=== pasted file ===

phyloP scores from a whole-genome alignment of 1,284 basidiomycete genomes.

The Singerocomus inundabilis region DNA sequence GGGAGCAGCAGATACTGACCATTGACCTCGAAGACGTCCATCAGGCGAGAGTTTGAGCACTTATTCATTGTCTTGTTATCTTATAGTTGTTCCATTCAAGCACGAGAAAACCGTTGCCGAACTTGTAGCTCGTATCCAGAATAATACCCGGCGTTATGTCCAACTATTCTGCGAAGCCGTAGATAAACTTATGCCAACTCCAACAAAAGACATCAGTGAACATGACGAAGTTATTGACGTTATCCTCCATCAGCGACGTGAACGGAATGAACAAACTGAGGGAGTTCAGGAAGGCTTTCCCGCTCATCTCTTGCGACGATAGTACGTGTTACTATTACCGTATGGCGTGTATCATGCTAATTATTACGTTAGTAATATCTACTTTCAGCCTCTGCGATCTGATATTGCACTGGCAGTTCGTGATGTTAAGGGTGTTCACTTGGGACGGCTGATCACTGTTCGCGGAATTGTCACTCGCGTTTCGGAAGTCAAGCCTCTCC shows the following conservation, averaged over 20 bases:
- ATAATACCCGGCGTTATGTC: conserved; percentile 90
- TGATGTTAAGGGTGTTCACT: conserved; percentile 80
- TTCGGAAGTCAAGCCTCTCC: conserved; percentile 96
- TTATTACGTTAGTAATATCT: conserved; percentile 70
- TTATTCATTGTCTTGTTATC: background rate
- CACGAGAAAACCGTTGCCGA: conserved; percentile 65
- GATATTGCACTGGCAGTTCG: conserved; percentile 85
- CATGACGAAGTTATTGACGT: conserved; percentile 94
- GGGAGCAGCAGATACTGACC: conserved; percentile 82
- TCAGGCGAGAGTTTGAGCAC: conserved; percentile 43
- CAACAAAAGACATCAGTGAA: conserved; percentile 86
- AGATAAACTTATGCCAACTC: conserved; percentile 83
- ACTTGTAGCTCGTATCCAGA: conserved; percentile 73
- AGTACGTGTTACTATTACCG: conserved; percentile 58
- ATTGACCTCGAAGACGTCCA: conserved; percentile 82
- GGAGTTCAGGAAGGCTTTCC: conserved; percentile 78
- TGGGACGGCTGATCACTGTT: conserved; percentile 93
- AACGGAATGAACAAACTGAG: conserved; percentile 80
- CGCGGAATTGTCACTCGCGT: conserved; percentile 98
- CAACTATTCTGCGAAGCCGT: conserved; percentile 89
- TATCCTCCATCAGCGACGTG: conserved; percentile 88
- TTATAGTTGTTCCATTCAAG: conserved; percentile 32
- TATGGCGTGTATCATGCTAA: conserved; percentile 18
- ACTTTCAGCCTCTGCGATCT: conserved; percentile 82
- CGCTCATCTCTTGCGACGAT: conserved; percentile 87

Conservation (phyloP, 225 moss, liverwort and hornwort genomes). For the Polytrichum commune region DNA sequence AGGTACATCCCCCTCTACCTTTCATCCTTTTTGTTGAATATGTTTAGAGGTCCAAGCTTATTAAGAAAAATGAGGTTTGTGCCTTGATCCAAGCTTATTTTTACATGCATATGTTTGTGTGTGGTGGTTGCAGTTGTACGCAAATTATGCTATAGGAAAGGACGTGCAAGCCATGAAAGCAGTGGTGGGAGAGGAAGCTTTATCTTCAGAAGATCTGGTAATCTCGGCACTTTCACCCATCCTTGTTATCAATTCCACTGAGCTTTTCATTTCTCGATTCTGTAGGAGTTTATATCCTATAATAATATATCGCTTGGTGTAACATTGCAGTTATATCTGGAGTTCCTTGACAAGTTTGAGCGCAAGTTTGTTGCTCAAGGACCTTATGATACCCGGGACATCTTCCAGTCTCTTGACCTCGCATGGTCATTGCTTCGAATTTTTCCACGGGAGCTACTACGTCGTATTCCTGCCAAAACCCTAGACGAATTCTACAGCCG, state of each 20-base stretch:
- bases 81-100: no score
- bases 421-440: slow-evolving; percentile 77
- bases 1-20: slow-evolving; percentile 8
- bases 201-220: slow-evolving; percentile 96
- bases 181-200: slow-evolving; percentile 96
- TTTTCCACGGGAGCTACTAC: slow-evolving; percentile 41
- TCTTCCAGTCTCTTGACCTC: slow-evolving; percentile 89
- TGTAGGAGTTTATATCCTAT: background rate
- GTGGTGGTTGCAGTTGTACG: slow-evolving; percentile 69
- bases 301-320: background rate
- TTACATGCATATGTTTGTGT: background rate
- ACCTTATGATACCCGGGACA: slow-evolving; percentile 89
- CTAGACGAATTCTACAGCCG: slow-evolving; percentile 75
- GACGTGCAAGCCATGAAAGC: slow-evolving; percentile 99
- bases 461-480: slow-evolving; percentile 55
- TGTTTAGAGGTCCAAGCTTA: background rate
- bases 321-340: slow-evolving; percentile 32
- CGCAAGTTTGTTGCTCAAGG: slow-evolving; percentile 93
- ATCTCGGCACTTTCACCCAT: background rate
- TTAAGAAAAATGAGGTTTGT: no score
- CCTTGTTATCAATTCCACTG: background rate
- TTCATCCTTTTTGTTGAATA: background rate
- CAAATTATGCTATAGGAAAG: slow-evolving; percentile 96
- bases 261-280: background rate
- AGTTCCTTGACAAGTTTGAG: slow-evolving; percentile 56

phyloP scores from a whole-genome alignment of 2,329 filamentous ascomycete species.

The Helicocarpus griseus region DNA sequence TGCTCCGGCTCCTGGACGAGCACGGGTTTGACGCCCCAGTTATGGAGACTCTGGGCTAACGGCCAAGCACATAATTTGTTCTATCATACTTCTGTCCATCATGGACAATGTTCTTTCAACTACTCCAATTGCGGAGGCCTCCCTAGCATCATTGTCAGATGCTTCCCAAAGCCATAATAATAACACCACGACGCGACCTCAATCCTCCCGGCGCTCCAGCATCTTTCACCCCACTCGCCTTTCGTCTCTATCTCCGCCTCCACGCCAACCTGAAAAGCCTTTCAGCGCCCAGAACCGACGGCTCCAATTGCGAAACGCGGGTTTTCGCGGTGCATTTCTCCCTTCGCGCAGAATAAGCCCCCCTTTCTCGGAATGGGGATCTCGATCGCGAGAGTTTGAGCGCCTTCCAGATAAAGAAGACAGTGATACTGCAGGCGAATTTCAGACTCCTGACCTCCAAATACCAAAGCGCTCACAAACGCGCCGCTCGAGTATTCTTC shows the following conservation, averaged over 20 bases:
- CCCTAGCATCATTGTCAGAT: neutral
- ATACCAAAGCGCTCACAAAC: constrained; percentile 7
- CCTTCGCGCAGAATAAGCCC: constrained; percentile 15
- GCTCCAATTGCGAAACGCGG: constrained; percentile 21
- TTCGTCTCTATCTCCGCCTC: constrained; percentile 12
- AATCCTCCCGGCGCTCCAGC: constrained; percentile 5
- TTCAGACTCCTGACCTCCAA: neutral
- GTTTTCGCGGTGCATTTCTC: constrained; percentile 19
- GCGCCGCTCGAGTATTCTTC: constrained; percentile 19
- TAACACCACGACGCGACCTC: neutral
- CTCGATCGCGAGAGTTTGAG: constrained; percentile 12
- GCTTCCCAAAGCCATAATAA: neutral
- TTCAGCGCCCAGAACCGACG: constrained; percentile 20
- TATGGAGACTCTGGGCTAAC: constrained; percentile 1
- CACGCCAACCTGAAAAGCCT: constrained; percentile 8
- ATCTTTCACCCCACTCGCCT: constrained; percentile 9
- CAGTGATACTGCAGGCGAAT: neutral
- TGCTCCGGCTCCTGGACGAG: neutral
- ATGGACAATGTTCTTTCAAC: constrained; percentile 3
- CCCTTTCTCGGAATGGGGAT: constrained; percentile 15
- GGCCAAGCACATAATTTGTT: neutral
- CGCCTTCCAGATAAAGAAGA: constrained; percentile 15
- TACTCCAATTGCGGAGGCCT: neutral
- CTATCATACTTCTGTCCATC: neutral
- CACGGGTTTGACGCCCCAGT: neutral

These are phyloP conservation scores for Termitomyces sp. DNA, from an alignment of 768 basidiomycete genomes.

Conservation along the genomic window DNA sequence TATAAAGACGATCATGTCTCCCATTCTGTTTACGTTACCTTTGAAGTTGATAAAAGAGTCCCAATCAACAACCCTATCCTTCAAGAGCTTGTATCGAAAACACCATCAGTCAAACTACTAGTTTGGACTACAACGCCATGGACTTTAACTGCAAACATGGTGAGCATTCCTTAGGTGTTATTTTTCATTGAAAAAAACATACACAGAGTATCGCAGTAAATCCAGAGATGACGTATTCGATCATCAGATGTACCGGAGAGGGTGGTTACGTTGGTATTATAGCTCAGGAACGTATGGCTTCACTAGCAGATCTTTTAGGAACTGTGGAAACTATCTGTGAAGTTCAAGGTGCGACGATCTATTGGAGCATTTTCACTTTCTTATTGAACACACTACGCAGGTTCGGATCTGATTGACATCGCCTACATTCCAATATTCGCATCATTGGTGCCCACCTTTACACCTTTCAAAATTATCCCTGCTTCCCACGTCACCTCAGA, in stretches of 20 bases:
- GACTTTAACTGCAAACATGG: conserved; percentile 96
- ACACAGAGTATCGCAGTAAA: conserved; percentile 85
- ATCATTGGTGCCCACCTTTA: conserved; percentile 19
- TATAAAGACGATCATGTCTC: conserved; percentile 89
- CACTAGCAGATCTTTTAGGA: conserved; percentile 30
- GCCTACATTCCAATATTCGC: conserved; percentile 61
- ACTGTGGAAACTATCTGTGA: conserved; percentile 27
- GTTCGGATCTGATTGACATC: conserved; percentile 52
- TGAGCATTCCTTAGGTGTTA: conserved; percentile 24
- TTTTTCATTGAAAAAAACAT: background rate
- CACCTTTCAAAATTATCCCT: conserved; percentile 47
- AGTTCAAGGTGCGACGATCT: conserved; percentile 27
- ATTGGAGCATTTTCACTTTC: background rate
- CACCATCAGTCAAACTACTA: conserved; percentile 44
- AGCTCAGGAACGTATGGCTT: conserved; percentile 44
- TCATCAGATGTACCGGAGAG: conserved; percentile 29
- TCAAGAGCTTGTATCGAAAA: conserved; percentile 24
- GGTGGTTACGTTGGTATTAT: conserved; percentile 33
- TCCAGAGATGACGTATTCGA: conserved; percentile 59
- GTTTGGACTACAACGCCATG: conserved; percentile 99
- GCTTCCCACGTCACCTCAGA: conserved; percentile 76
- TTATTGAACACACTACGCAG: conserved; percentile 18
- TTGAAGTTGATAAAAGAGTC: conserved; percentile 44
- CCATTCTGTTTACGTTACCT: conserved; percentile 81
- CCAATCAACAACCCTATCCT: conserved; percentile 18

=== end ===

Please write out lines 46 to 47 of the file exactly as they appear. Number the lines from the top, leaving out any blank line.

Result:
- CGCAAGTTTGTTGCTCAAGG: slow-evolving; percentile 93
- ATCTCGGCACTTTCACCCAT: background rate